December 1995 // Volume 33 // Number 6

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Editor's Page


It's difficult to believe that the electronic Journal of Extension is already two years old. When we took on the editorial operation, we really had little understanding of what it meant to publish a Journal electronically. However, through the efforts and dedication of a truly wonderful group of people, we have made a solid start in establishing the Journal as an innovative and relevant electronic publication that meets the needs of the Extension System. To give you a sense of how far we have come and where we're headed, I'd like to briefly recap some significant editorial and technical accomplishments.

In moving to the new electronic format, we had to completely revise the editorial process. This conversion took six months to complete. In addition, we began publishing six times per year (every two months) compared to four times per year in hard copy.

Even with a six-month delay in publishing (the first electronic issue was published in June, 1994), the volume of manuscripts submitted, processed, and published has remained about the same as the hard copy version. For example, to date 278 manuscripts have been processed since 1994 (this includes the six-month inactive conversion period). Sixty-seven manuscripts were published in the four issues for 1994 (June, August, October, December); 95 were published in 1995 (including this December issue). This represents about 16 manuscripts per issue (approximately 96 per year). The average number of manuscripts published per hard copy issue was 25 (100 per year). Based on these figures, it appears that the conversion to an electronic format has not seriously affected manuscript submissions and publication. In addition, we have achieved a manuscript submission to publication time of four to six months. We are particularly proud of this accomplishment. From an editorial perspective, the entire process has gone more smoothly than expected.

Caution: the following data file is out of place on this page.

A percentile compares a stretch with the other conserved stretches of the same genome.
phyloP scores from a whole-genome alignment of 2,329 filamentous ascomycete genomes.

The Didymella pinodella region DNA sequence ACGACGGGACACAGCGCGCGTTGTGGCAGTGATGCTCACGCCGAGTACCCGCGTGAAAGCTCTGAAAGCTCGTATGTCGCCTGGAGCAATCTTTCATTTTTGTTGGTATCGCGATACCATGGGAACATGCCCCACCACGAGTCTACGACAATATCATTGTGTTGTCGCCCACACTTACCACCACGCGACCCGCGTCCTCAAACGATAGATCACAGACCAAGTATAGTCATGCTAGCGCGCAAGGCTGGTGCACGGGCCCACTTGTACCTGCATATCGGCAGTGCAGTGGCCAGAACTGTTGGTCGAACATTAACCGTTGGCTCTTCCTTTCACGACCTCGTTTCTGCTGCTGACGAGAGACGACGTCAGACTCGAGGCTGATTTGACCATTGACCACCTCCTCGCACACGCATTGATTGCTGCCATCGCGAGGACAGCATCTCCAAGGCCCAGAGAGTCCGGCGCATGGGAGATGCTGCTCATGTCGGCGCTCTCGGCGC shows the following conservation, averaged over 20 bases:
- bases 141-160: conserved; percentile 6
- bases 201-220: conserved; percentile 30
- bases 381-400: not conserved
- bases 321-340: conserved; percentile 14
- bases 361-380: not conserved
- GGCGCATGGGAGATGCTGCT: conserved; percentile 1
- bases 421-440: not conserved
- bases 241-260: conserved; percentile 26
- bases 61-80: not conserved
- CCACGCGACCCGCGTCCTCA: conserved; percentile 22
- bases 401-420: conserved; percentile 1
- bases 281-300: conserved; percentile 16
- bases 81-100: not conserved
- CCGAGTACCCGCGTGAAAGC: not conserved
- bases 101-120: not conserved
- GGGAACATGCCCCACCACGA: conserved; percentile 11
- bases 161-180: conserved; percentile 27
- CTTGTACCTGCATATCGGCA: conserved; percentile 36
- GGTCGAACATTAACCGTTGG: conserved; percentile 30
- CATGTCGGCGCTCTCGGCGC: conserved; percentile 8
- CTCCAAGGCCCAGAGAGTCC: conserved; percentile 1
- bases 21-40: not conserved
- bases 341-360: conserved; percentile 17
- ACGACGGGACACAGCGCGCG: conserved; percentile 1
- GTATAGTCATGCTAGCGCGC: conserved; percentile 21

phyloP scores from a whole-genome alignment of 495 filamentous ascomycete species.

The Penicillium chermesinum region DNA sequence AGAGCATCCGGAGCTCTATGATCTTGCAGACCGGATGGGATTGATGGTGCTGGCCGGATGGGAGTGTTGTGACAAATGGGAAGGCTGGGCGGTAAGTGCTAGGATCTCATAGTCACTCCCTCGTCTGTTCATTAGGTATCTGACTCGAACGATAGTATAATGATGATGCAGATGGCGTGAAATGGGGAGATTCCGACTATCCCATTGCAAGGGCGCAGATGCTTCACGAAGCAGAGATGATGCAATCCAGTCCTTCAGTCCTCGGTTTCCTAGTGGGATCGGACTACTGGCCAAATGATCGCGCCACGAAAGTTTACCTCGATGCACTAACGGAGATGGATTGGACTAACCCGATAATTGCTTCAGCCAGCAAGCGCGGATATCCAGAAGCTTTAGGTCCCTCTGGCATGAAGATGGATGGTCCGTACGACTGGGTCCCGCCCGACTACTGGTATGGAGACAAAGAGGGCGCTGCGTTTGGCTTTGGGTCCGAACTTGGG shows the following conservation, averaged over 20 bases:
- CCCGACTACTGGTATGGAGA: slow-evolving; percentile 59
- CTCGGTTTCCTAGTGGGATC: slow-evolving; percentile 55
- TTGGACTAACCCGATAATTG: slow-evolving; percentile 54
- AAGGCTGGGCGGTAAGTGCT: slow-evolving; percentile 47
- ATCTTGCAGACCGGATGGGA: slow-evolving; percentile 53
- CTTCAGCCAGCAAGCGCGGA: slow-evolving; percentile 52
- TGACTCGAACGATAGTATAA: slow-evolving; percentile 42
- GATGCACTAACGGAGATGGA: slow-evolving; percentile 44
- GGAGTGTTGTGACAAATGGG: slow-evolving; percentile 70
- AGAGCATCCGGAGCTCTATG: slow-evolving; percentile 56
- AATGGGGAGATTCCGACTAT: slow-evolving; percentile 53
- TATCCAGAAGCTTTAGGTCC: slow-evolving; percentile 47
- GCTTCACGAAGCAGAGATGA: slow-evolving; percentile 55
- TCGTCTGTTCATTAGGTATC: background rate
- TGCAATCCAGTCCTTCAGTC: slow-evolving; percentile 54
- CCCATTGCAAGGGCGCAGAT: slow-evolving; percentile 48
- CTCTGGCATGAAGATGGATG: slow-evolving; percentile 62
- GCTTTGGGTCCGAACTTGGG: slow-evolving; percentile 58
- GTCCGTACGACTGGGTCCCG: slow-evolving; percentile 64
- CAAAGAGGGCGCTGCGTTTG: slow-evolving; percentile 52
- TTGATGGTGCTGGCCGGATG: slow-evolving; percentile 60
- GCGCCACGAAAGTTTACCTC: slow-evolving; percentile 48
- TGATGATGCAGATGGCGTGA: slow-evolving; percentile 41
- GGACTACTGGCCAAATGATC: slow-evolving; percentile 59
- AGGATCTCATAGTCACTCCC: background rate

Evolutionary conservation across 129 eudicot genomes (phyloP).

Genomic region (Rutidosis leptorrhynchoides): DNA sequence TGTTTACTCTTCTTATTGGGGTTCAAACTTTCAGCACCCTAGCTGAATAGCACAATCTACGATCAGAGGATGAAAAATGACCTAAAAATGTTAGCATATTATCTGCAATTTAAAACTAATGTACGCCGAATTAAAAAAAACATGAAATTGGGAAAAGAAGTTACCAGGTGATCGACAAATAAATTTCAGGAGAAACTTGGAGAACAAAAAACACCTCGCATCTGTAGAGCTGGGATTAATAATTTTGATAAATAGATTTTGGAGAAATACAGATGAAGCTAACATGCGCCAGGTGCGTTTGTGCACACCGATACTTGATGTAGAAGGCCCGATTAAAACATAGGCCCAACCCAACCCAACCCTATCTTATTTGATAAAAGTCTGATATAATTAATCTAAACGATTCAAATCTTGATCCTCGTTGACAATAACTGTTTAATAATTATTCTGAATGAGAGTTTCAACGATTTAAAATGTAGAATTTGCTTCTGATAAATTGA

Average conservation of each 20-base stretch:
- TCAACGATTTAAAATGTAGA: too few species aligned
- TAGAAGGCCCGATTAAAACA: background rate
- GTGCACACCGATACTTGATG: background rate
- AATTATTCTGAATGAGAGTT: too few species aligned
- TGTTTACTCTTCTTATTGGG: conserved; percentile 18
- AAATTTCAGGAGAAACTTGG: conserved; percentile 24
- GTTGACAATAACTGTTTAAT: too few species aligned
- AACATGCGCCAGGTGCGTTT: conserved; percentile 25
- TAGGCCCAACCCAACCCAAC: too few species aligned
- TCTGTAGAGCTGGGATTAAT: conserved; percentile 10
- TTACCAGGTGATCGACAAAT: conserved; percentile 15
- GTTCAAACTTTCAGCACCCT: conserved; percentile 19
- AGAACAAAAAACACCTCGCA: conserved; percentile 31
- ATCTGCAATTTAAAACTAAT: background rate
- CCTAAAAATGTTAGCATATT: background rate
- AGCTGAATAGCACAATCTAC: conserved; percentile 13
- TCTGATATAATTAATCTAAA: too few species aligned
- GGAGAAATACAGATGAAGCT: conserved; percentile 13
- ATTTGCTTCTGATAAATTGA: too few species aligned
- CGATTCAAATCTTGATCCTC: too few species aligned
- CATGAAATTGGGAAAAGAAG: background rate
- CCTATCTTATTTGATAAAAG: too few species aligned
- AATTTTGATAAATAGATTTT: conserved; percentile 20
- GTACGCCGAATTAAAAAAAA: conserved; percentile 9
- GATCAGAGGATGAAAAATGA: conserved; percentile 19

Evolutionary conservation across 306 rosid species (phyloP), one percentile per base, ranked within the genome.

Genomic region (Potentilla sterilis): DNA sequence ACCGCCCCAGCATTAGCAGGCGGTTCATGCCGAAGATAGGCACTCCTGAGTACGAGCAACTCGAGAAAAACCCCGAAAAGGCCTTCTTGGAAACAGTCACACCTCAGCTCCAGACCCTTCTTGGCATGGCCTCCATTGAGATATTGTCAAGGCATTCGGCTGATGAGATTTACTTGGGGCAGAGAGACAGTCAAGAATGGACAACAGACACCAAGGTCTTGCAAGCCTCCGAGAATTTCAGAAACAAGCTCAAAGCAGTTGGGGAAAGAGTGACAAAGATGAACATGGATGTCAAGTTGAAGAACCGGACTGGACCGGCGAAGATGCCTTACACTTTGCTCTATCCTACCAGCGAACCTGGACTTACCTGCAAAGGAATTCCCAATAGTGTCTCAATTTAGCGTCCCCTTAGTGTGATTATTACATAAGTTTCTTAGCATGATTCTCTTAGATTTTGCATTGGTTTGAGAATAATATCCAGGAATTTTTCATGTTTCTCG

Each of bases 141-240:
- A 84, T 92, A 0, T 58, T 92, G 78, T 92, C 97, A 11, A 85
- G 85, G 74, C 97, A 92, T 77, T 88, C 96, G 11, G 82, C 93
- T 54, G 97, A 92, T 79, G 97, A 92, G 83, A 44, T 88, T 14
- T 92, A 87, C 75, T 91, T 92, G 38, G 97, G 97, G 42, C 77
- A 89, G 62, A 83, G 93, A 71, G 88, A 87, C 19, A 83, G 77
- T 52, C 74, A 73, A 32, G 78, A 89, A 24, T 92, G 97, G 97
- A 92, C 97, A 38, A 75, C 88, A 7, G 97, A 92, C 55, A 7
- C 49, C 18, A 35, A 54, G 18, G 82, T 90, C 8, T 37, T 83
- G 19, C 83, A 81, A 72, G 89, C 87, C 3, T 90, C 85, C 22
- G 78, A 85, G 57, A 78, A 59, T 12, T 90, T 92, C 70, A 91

Users can access individual articles of the current issue or the Journal archive (which begins in electronic form with the Fall 1987 issue) by Almanac, gopher, and more recently the World Wide Web. Users can also perform full-text searches to locate articles in the Journal archive.

Future enhancements to the Journal will focus on its distribution on the World Wide Web. These include the addition of figures/charts/tables as graphic elements, and the markup of the text itself in HTML (the markup used by the World Wide Web). This system should still be able to serve users that access the Journal by Almanac and gopher in plain ASCII text. Other enhancements will involve the use of the bibliographic data to create indexes of articles or searches by author and other attributes.

As you can see, we have come a long way in two years. However, we still have many challenges and opportunities before us.